El Paso Police Chief Greg Allen said authorities think the suspect, 21-year-old Patrick Crusius, posted a screed against immigration titled “The Inconvenient Truth” about 20 minutes before the shooting started. The essay called the massacre a response to an “invasion” of Hispanics and a way to “fight to reclaim my country from destruction.”

The gunman in the Dayton, Ohio, attack Sunday, 24-year-old Connor Betts, did not seem to have any obvious political motive. He opened fire in an entertainment district around 1 a.m. and killed his sister and eight other people. Within 30 seconds, he was fatally shot by police.

Many U.S. lawmakers urged Senate Majority Leader Mitch McConnell, Kentucky Republican, to cancel the Senate’s August recess to take up two House-passed gun control measures.

“This is a time that demands not words but actions,” said Rep. David N. Cicilline of Rhode Island, a House Democratic leader who also called for a ban on assault weapons. “As we have seen time and time again, it is far too easy for bad people to buy guns in our country. Congress must act now.”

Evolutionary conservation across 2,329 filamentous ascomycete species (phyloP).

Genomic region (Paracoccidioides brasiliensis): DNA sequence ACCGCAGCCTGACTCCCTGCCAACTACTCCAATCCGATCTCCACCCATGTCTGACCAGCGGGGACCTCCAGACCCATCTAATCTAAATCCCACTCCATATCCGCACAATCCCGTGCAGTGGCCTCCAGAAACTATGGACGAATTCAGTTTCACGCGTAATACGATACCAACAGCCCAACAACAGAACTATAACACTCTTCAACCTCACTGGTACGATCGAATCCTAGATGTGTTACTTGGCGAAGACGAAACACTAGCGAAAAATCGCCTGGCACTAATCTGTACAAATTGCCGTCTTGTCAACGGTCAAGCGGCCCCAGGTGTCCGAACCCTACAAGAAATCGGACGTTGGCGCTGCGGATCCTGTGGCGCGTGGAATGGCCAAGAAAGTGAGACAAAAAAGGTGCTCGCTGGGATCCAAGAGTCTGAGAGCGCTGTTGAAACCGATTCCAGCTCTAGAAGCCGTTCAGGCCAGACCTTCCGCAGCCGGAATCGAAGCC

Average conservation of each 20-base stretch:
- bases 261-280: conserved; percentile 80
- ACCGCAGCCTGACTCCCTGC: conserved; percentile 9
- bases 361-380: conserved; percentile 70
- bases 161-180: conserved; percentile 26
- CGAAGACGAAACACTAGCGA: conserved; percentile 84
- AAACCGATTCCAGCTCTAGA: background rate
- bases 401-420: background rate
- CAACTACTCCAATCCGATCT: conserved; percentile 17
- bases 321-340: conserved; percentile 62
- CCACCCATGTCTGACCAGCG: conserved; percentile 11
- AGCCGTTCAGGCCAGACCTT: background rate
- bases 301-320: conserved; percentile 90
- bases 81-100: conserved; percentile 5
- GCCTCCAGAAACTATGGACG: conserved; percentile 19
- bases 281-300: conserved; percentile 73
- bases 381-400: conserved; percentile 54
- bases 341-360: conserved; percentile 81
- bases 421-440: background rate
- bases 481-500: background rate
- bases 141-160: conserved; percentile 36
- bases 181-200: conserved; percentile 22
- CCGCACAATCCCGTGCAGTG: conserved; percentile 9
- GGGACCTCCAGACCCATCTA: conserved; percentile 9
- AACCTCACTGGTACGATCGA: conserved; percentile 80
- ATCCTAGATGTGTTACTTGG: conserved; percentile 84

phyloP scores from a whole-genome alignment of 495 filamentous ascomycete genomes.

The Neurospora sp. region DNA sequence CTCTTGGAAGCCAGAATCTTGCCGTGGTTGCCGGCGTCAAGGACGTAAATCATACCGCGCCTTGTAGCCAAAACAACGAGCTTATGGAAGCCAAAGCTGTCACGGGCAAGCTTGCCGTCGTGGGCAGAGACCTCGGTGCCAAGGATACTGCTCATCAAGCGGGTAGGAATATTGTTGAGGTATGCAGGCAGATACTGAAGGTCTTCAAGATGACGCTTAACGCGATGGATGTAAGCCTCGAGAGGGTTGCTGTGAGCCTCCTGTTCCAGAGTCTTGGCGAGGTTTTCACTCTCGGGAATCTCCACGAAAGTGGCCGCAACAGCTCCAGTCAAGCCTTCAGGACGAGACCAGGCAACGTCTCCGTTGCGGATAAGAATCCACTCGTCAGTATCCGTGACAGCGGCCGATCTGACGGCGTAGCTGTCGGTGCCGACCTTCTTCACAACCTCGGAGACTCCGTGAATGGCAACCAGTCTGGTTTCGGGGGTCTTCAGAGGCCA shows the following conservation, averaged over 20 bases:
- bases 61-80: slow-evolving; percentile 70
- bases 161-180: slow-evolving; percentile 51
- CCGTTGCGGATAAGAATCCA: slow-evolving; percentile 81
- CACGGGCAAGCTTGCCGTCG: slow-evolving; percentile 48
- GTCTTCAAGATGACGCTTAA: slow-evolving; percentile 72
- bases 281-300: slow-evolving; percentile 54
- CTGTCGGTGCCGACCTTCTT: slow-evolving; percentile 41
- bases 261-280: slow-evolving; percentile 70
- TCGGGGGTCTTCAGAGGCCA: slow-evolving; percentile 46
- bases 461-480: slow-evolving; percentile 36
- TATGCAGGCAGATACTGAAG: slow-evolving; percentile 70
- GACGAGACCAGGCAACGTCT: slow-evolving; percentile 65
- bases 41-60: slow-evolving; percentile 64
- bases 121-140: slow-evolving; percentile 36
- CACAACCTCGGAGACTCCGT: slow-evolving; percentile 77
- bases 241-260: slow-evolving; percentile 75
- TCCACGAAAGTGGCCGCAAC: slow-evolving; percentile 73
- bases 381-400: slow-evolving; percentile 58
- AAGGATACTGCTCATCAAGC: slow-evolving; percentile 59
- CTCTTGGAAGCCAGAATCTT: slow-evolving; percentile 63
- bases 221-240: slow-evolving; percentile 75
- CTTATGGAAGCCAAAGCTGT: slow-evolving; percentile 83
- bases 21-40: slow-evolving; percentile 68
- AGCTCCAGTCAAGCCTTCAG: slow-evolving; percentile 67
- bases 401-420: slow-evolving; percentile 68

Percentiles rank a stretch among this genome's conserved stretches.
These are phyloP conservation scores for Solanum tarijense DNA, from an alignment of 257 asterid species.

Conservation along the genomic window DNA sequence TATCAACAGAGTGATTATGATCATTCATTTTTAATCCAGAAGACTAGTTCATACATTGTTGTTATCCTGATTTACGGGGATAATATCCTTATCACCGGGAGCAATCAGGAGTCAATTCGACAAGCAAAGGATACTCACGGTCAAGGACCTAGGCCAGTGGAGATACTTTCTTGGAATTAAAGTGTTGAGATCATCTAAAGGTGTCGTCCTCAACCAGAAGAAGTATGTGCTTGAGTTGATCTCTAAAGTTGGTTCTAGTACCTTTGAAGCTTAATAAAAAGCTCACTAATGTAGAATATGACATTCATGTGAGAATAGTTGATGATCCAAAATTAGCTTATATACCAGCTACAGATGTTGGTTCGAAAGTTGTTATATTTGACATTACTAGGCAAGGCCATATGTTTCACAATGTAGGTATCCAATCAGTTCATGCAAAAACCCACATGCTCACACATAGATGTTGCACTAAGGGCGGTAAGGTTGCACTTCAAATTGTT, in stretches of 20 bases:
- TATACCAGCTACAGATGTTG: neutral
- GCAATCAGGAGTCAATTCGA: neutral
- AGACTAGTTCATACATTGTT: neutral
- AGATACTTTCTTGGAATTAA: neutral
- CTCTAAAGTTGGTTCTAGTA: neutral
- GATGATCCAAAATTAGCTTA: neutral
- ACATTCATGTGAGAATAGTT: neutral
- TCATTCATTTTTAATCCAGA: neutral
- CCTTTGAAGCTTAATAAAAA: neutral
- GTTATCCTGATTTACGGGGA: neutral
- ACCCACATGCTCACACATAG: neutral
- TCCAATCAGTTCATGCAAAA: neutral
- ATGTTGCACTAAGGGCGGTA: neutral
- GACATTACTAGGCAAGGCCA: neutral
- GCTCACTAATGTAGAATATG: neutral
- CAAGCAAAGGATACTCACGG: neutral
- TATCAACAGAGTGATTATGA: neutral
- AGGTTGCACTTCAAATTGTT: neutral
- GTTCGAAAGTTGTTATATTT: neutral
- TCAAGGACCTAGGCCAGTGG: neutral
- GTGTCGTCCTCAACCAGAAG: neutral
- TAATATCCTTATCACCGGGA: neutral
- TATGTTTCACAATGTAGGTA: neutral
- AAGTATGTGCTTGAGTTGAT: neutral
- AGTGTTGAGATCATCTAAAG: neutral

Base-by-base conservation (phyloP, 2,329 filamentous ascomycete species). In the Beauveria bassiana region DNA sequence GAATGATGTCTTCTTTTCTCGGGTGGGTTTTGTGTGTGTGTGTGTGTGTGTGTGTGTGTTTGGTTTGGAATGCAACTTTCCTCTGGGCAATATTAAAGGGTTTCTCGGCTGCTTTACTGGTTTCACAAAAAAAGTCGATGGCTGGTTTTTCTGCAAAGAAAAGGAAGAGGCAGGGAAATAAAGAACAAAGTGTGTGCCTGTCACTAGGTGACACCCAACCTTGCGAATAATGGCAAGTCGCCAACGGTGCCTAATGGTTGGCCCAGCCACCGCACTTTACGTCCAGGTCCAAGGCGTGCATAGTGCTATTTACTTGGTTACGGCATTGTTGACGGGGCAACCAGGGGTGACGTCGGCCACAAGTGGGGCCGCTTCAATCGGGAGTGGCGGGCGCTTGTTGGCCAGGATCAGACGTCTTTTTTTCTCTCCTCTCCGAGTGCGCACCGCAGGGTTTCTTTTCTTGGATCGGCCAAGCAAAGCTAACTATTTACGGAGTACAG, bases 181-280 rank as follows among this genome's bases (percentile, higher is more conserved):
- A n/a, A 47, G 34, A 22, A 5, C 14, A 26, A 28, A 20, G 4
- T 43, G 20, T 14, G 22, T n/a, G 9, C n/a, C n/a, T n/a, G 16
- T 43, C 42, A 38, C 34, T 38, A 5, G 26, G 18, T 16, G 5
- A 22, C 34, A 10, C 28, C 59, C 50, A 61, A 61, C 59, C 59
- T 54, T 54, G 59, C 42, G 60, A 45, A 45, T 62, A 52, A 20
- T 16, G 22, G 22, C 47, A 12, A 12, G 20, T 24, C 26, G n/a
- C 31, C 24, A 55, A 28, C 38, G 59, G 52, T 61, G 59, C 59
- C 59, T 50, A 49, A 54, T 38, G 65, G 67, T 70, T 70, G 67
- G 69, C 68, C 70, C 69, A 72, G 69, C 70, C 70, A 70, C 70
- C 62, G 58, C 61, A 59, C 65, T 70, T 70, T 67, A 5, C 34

Mr. McConnell, who wasn’t expected to call the Senate back, suffered a broken shoulder at home Sunday when he tripped on his patio, his spokesman said.

“He has been treated, released and is working from home in Louisville,” said communications director David Popp.

Mr. McConnell contacted Sen. John Cornyn, Texas Republican, and Sen. Rob Portman, Ohio Republican, “to express his deepest sympathies for the people of El Paso and Dayton and discuss the senseless tragedies of this weekend,” Mr. Popp said.

“The leader will continue to work from home,” he added.